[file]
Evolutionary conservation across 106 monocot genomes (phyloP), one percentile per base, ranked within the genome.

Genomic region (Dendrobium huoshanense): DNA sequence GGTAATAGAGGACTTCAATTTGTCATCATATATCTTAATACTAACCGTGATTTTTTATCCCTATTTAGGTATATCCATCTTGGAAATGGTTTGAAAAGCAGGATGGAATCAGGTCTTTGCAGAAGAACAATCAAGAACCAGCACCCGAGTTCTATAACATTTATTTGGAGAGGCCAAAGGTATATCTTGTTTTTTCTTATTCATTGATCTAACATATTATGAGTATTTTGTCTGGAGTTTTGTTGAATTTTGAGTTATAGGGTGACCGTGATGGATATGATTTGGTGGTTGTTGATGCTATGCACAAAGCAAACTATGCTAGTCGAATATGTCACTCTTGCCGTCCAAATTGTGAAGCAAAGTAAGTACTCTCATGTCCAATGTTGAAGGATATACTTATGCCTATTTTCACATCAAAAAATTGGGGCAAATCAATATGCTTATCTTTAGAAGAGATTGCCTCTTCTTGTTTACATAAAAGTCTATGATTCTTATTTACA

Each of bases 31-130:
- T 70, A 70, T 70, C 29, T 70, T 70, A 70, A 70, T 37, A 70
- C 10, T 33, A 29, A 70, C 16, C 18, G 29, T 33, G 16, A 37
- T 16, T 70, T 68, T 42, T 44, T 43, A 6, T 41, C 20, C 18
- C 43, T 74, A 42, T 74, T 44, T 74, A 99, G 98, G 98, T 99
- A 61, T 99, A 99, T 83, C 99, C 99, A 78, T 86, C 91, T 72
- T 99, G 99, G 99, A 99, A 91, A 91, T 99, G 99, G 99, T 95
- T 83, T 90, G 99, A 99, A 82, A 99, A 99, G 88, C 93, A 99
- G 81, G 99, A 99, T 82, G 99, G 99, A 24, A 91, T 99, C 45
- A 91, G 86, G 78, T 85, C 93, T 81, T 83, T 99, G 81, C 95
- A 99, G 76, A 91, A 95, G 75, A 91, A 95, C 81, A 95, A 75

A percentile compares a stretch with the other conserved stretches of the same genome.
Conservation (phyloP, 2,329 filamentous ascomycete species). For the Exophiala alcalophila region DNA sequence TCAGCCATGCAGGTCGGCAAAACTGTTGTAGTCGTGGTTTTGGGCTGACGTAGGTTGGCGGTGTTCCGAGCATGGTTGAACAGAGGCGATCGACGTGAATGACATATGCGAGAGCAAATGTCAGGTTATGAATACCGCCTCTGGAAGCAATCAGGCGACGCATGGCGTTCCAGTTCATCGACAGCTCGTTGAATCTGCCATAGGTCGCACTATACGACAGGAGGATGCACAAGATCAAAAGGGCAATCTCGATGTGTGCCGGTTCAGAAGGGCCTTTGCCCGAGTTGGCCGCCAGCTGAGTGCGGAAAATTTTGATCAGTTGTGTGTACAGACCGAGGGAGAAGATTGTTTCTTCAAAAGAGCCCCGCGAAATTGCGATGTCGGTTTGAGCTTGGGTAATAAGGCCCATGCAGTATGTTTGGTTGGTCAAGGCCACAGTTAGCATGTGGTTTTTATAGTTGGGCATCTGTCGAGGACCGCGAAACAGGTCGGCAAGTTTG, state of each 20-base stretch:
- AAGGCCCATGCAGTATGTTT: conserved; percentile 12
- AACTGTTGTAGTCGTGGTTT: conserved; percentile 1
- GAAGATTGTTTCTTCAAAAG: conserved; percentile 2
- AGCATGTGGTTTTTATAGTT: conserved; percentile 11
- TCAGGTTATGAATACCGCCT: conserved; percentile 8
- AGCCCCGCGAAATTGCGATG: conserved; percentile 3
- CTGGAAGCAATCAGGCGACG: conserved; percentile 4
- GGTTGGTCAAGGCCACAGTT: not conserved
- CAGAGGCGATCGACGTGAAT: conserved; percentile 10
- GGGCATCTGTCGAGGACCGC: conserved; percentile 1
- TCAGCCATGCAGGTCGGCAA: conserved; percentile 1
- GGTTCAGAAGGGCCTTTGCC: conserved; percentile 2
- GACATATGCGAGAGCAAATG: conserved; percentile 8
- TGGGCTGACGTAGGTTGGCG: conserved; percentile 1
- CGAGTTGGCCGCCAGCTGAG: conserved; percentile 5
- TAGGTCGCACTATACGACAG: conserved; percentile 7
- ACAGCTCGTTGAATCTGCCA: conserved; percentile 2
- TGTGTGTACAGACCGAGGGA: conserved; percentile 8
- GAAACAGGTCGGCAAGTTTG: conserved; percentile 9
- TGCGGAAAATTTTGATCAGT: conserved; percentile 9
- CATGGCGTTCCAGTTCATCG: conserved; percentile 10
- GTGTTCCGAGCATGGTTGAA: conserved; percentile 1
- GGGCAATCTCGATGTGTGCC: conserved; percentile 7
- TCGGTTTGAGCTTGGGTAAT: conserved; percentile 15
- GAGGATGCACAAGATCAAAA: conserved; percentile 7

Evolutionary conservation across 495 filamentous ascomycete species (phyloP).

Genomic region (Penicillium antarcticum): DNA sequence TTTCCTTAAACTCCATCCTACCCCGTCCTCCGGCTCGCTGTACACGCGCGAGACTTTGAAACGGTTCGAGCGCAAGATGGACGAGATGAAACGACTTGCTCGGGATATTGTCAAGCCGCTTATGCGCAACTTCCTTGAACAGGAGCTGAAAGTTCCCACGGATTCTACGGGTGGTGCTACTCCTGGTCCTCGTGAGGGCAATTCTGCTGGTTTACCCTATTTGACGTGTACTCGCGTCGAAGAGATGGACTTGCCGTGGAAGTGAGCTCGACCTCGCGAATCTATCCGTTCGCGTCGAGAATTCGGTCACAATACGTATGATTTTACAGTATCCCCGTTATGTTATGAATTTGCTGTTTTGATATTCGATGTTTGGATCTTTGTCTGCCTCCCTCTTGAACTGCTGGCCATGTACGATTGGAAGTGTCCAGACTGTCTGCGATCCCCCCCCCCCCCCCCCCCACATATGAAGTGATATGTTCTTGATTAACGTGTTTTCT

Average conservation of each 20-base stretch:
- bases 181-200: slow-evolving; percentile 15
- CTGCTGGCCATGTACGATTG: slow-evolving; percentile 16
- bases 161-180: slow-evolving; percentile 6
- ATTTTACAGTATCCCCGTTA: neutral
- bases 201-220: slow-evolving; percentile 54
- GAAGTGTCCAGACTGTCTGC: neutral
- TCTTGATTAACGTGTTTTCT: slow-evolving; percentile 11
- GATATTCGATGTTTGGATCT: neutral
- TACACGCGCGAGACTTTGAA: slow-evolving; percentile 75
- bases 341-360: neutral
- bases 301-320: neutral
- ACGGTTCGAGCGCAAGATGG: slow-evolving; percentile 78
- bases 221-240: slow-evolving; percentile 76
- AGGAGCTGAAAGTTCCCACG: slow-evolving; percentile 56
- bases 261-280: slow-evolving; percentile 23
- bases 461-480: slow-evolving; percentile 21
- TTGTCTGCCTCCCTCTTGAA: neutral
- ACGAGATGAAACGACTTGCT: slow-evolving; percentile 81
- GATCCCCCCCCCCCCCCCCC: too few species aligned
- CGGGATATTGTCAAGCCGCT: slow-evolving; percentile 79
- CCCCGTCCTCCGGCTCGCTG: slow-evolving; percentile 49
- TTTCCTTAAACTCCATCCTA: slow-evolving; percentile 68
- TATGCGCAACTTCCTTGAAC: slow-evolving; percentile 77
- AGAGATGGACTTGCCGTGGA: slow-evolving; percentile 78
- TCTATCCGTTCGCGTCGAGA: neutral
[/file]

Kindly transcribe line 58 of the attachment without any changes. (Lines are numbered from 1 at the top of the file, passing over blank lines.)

- bases 261-280: slow-evolving; percentile 23